The active site pocket of LTA4H is a 17 Å long L-shaped cleft capable of binding the leukotriene A4 substrate. The crystal structure of LTA4H(26) was originally solved bound to bestatin (1), a low molecular weight secondary metabolite of Streptomyces olivoreticuli(44) and a component of the FOL library. The catalytic domain of LTA4H shares a high degree of structural similarity with the metalloprotease thermolysin including a conserved active site zinc binding motif (HEXXH-X18-E) (Figure (Figure2A).2A). Very little is known about the biological relevance of the LTA4H aminopeptidase activity. It is speculated that the enzyme may process peptides related to inflammation and host defense.45,46 As a hydrolase, the enzyme converts the oxirane ring of LTA4 to the respective diol, leukotriene B4 (LTB4), which acts as a chemoattractant and an activator of inflammatory responses mediated by binding to G-protein-coupled receptors BLT1 and BLT2.47−51
In this report we show that the FOL library yielded fragment hits including natural molecules such as resveratrol and derivatives of nicotinamide. We also show how FOL hits could be elaborated into potent LTA4H inhibitors with druglike properties representing novel chemotypes. These fragment-based inhibitors show good ligand efficiency for inhibition of peptidase and hydrolase activities in vitro.
In order to facilitate use of the FOL library in a diverse set of applications, each of its members was determined to have solubility in methanol at greater than 50 mM (see Materials and Methods). Individual members of the FOL library were maintained as 50 mM stocks in methanol which allowed them to be dispensed and dried into powders for subsequent dissolution into new formulations with no residual solvent (e.g., crystal soaking conditions). Within the FOL library, we defined natural molecules of life “FOL-Nat” to be any small molecule (MW 350) which is known to be produced by any living organism and therefore represented within the metabolome.(5) Without bias for any particular metabolic pathway, the current FOL-Nat set includes 218 molecules of life. It is noteworthy that the first LTA4H crystal structure was obtained with bestatin 1, a natural metabolite bound in the active site, and there are numerous similar examples of natural molecules leading to the design of drug candidates that modulate protein activity.52−54 Evolutionary concepts of substrate ambiguity and enzyme promiscuity suggest that many enzyme active sites have evolved flexibility to transiently bind substrates and products.55−58 We therefore decided to add heteroatom derivatives and isosteres of natural molecules of life to our fragment set. Termed “FOL-NatD”, these synthetic derivatives or isosteres of natural molecules of life are anticipated to be fortified with small modifications that could stabilize binding to enzyme active sites. The current FOL-NatD set includes 666 fragments. In order to emulate 3D protein architecture and to further diversify the FOL library, we have included a set of 445 synthetic biaryl molecules, many of whose energy minimized structures mimic α-, β-, and γ-turns.59−61 This subset of the FOL library was named “FOL-Biaryl.” All of the listed FOL concepts are summarized in Figure Figure11.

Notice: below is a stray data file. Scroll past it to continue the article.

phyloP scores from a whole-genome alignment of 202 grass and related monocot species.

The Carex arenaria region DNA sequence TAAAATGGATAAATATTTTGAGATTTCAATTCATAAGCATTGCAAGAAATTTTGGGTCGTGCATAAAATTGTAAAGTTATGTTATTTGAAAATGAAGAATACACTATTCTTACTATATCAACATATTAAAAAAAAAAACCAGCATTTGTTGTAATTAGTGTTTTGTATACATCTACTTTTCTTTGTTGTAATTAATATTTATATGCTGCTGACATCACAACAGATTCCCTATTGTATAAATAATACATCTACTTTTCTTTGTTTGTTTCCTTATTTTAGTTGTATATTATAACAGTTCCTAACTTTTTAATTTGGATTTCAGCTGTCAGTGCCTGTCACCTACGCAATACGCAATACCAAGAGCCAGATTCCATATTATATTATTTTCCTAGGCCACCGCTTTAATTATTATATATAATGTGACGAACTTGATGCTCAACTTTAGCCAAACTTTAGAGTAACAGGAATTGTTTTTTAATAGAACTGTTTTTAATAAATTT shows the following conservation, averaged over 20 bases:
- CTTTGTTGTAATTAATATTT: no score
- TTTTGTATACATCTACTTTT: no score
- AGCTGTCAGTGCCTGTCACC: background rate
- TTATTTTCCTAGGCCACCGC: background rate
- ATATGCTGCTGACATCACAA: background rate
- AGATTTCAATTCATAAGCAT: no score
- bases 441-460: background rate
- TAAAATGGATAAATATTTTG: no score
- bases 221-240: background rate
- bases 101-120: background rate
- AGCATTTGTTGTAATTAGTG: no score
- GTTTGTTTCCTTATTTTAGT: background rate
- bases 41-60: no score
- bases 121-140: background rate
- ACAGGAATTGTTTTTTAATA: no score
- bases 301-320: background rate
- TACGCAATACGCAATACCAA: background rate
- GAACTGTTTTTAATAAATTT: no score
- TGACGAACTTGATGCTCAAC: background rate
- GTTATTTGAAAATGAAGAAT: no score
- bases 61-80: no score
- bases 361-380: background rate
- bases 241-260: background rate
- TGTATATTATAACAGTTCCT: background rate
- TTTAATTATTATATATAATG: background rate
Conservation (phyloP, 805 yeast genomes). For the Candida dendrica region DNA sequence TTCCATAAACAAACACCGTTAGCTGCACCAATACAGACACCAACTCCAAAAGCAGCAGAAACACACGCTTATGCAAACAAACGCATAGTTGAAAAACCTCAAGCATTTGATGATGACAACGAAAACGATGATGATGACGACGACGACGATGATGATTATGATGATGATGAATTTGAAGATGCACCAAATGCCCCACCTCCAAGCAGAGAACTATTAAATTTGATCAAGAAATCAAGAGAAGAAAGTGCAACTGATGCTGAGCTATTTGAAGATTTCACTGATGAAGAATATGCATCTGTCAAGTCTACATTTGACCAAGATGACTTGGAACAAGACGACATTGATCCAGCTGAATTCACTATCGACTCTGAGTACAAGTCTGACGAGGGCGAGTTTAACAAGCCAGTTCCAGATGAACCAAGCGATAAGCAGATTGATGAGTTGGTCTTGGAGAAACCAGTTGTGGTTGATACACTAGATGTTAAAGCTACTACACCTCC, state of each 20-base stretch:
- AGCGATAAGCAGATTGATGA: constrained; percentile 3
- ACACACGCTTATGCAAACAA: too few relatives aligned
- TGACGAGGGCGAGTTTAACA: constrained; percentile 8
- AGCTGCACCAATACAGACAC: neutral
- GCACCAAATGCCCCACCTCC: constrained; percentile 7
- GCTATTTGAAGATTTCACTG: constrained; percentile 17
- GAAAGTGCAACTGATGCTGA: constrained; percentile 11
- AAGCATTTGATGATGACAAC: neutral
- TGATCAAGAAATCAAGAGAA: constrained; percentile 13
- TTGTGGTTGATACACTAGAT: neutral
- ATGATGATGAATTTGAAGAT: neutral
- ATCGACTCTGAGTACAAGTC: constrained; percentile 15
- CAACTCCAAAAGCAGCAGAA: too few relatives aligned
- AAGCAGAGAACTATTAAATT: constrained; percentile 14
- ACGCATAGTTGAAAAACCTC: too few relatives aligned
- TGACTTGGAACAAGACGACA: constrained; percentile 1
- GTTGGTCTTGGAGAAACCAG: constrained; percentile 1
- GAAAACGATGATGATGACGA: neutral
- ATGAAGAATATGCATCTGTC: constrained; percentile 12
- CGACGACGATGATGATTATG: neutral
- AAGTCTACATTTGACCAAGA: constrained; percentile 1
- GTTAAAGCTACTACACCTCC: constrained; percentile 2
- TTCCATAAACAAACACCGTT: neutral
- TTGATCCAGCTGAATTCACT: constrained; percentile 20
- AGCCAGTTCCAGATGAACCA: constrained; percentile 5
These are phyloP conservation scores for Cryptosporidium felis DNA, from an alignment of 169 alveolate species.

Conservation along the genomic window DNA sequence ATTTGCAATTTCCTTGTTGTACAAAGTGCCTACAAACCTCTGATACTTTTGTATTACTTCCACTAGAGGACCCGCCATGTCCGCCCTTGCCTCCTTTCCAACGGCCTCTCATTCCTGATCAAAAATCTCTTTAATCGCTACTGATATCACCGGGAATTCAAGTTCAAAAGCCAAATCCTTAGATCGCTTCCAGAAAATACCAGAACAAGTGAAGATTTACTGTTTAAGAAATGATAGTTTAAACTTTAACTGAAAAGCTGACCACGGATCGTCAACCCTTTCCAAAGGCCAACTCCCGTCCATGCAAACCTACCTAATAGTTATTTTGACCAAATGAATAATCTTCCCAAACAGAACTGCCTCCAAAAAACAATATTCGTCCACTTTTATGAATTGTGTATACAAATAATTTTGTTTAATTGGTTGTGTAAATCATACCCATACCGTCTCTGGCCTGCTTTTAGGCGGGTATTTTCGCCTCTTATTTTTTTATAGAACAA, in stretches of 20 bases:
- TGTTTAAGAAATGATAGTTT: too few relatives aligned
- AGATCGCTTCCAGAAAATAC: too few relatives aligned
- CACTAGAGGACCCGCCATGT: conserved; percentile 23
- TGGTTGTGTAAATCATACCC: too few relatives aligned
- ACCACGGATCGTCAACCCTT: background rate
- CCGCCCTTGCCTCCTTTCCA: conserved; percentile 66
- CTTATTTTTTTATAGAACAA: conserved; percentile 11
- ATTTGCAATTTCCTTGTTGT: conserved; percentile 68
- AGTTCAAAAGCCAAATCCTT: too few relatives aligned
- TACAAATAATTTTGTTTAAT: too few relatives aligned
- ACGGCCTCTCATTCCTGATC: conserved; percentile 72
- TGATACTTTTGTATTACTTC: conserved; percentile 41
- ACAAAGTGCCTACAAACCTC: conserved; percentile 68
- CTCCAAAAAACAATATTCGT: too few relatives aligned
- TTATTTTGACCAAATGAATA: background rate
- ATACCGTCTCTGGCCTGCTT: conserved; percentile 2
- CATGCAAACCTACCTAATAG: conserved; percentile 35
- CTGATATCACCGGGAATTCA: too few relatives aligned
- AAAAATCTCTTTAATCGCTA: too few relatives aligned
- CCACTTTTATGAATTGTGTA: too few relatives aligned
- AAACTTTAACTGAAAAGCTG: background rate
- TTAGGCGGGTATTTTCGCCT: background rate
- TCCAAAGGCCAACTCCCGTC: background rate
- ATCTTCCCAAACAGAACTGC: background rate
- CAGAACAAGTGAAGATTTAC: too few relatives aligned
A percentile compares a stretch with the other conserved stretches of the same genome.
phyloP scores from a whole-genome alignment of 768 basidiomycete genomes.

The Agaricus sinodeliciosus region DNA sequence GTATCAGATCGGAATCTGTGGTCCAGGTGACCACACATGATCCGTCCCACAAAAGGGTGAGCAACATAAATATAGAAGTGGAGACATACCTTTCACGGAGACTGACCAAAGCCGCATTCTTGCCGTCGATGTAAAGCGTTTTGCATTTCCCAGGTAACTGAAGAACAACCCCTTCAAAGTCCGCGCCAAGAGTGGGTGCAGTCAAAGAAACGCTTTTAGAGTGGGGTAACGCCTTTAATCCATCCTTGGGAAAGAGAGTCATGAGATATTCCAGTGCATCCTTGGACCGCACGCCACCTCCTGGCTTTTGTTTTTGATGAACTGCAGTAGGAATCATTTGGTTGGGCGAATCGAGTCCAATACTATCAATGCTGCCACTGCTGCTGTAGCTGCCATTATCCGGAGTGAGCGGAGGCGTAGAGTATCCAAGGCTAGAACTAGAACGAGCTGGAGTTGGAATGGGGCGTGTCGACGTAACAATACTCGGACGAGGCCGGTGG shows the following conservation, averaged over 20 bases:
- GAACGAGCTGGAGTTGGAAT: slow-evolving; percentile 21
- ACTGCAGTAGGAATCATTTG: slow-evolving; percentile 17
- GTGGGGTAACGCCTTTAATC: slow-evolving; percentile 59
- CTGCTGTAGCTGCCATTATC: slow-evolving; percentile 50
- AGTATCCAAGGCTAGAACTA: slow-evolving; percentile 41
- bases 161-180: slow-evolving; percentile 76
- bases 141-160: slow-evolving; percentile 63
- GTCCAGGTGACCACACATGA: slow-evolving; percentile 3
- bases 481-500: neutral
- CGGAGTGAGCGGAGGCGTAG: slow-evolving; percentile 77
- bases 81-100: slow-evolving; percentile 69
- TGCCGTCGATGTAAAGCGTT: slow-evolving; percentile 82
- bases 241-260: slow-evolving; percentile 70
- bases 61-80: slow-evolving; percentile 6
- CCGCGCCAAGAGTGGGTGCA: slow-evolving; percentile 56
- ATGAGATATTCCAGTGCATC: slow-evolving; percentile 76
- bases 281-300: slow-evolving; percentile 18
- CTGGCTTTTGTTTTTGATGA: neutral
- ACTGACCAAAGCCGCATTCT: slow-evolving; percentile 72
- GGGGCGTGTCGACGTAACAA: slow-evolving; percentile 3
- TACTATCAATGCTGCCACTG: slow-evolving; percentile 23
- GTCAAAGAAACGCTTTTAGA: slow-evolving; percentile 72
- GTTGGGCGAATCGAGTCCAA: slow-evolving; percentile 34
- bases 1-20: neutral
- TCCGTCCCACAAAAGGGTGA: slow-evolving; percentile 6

Our final 1329 member FOL library generally conforms to the “rule of three” guidelines for fragments(11) (see Supporting Information Figure 1 for physical and chemical properties of the FOL library) and contains approximately 400 distinct chemotypes (see Supporting Information Figure 2 for calculated diversity properties of the FOL library). Members of the complete FOL library have an average molecular weight of 182.5, ClogP of 0.96, 1.49 hydrogen bond donors, 2.56 hydrogen bond acceptors, 1.7 rings, and 2.7 rotatable bonds. The only parameter that lies outside the rule of three is polar surface area with an average value of 118.9 Å3. This is reflective of the water-soluble properties of many small molecules of life. We reasoned that members of the FOL library represent “molecular rulers” providing information on the architecture and electronics of protein binding sites. Thus, our FOL library is designed to interrogate both enzyme active sites along with the more intriguing opportunities to probe allosteric pockets and protein−protein interaction surfaces.
To validate the FOL library as a screening set in a proof of concept study, approximately 15% of the fragments were screened against LTA4H by soaking respective crystals with randomly selected pools each containing eight different structurally diverse FOL fragments (see details of Computational and Physical Pooling in Materials and Methods). The resulting crystals were frozen, complete X-ray diffraction data sets were collected, and the models were partially refined using an LTA4H protein-only model. When unaccounted electron density was observed, candidate fragments from the pool that were consistent with the shape of the density were soaked individually and additional complete data sets were collected. When definitive electron density from a single compound soak was observed, the fragment was built into the electron density and the complete protein−fragment model was refined. Thirteen unique hits were identified from these experiments, 12 of which are summarized in Figure Figure2B−M,2B−M, representing an overall hit rate of 6%. The 13th fragment, an FOL-Biaryl member, will be described in a separate publication.(43) Crystallographic data collection and refinement statistics for all structures are listed in Supporting Information Table 1. LTA4H inhibition assay data for all compounds in this manuscript are listed in Supporting Information Table 2 and are also summarized in Figure Figure22.